In editing, etiquette amounts to something more than anixety over the use of the fish fork or the togs to wear to the tennis court. Etiquette in a larger sense than table manners involves the social compact with the reader. Plagiarism and fabrication, which we are obliged to be alert for, violate the compact with the reader, who depends on the information we edit to form accurate perceptions of the world we live in and to make informed decisions.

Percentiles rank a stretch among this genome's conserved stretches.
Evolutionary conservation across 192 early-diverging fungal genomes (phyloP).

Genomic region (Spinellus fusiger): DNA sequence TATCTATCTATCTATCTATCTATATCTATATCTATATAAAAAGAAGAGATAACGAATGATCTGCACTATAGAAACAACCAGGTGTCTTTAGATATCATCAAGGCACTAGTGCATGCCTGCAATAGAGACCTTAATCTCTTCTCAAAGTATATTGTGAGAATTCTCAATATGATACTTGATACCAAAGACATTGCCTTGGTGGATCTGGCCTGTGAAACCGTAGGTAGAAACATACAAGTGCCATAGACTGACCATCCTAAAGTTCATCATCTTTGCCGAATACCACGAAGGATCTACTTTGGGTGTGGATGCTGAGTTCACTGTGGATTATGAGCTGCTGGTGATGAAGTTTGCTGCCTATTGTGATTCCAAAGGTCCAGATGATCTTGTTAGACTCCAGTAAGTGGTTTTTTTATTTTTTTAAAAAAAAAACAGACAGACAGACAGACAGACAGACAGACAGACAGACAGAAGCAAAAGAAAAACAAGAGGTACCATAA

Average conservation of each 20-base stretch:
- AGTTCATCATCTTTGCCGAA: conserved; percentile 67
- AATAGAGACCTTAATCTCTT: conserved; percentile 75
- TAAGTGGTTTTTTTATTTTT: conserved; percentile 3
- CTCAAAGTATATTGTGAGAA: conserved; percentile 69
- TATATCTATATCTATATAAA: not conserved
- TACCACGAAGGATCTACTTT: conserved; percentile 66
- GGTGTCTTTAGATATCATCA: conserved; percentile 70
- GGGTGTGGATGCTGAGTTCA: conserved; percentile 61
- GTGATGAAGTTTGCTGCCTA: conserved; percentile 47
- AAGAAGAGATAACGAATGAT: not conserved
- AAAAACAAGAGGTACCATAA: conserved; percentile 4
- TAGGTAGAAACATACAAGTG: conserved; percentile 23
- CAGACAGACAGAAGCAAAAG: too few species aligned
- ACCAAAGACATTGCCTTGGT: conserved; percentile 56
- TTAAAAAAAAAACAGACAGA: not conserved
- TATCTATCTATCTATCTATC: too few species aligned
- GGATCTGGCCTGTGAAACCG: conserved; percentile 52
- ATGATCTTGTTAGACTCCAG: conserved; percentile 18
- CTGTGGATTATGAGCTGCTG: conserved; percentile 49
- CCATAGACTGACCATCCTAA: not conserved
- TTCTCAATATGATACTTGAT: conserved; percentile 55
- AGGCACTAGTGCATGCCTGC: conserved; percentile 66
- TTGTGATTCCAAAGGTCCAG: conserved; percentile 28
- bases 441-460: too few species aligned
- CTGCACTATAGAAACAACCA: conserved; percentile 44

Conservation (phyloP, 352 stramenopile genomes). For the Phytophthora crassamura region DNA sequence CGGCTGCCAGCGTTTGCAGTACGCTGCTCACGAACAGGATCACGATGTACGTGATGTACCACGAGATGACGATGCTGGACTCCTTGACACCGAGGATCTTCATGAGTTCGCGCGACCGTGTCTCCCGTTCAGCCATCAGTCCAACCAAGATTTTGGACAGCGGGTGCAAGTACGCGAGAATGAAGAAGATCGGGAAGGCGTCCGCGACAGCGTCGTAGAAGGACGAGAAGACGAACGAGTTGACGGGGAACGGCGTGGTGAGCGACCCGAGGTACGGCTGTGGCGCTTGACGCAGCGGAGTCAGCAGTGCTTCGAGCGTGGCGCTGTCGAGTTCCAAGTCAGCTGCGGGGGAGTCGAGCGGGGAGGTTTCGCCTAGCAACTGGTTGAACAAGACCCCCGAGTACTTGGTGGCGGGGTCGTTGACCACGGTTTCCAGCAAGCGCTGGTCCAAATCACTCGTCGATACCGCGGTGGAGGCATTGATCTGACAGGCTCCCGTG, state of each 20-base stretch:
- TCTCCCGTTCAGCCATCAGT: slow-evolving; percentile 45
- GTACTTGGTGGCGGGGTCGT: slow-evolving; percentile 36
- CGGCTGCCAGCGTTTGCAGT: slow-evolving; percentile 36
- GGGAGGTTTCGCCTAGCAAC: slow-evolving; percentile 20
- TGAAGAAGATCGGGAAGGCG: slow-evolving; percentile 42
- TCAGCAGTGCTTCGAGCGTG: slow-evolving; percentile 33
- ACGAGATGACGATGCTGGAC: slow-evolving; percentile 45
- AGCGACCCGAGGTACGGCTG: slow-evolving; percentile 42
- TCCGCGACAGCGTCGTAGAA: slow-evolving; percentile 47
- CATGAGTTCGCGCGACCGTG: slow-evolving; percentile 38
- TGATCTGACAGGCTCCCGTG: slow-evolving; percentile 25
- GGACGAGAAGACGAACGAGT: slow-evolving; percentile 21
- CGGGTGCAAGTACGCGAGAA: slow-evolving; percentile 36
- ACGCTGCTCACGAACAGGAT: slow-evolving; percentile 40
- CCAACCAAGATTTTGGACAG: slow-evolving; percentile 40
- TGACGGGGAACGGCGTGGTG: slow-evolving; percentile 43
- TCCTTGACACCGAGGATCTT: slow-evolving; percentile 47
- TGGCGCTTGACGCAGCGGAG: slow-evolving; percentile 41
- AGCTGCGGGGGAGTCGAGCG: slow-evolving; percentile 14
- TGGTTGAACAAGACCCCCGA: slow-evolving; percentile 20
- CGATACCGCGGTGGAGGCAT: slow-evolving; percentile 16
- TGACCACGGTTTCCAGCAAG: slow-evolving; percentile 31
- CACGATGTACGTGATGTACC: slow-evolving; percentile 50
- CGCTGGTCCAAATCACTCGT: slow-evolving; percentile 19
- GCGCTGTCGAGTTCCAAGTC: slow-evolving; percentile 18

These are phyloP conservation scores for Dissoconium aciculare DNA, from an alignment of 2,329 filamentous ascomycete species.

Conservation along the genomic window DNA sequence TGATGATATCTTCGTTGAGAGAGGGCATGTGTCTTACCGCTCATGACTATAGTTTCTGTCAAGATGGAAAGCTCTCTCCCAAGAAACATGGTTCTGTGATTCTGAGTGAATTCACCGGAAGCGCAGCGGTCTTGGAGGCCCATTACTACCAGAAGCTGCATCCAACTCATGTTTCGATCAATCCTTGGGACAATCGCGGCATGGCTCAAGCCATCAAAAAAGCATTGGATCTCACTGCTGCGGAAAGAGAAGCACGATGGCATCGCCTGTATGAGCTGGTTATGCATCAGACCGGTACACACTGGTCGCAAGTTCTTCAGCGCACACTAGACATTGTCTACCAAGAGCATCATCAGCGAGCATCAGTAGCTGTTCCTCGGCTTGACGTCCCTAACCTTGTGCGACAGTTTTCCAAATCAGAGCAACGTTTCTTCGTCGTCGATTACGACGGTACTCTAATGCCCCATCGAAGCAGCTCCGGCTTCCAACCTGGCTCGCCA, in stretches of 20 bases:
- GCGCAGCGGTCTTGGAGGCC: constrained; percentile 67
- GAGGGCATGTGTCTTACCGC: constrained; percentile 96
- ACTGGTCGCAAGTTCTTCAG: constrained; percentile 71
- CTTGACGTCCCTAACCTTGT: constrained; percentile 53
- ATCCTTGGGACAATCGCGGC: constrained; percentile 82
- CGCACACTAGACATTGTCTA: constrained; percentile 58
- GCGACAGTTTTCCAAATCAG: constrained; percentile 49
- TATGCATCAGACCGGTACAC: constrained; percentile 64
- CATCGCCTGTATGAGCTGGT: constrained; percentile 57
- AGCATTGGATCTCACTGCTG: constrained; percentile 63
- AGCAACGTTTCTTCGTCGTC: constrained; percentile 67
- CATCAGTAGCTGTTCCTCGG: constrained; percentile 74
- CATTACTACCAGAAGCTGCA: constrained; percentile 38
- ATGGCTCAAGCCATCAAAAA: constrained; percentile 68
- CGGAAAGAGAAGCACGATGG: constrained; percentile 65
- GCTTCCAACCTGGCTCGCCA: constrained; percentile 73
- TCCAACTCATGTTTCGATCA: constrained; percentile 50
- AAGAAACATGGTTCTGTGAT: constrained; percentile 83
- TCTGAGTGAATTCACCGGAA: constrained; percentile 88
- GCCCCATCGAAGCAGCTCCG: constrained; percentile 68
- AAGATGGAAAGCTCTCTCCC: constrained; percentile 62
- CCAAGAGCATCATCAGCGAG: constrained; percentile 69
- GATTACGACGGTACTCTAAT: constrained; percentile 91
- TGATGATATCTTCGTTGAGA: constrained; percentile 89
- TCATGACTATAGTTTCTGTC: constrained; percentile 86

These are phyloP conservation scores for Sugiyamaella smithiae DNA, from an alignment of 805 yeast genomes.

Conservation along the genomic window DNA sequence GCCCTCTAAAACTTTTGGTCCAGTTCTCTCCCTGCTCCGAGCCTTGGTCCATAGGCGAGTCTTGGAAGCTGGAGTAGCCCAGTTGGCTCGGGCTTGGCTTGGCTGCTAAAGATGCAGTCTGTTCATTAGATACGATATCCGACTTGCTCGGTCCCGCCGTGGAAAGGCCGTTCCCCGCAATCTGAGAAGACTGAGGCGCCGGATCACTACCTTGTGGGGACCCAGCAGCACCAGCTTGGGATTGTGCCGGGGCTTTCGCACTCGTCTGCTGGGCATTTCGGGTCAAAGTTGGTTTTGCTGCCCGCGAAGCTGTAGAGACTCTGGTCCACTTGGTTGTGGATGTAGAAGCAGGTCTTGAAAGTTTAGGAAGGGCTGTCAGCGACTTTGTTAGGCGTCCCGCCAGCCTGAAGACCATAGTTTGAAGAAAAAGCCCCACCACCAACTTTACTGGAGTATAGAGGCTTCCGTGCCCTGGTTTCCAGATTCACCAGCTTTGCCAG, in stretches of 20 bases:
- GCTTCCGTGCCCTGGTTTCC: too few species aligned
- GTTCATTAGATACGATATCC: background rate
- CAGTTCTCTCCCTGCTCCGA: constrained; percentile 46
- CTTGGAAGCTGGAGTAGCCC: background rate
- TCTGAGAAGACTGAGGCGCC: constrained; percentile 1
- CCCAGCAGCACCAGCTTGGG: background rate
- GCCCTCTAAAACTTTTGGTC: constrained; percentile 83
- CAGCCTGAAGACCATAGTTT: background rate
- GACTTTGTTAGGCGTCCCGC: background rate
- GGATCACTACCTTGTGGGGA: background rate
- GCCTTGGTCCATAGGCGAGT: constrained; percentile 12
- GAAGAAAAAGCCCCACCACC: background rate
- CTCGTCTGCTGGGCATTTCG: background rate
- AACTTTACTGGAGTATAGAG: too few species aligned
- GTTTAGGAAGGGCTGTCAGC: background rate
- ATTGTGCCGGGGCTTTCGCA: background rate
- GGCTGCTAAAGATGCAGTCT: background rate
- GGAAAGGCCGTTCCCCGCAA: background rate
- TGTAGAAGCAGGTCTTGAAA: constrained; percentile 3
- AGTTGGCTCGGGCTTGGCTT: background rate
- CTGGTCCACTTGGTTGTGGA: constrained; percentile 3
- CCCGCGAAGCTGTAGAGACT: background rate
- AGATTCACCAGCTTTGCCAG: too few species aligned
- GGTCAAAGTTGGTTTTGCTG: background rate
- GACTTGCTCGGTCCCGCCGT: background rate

Editing itself is a series of decision, of judgments. Each day I am at the paragraph factory I make decisions by the dozen, by the score, by the hundredweight. They are prescriptive: What should we say here? How should we say it? Our compact with the readers of The Baltimore Sun is that we offer them information that has been reported, verified, and edited, the editing being the stage devoted to establishing clarity.
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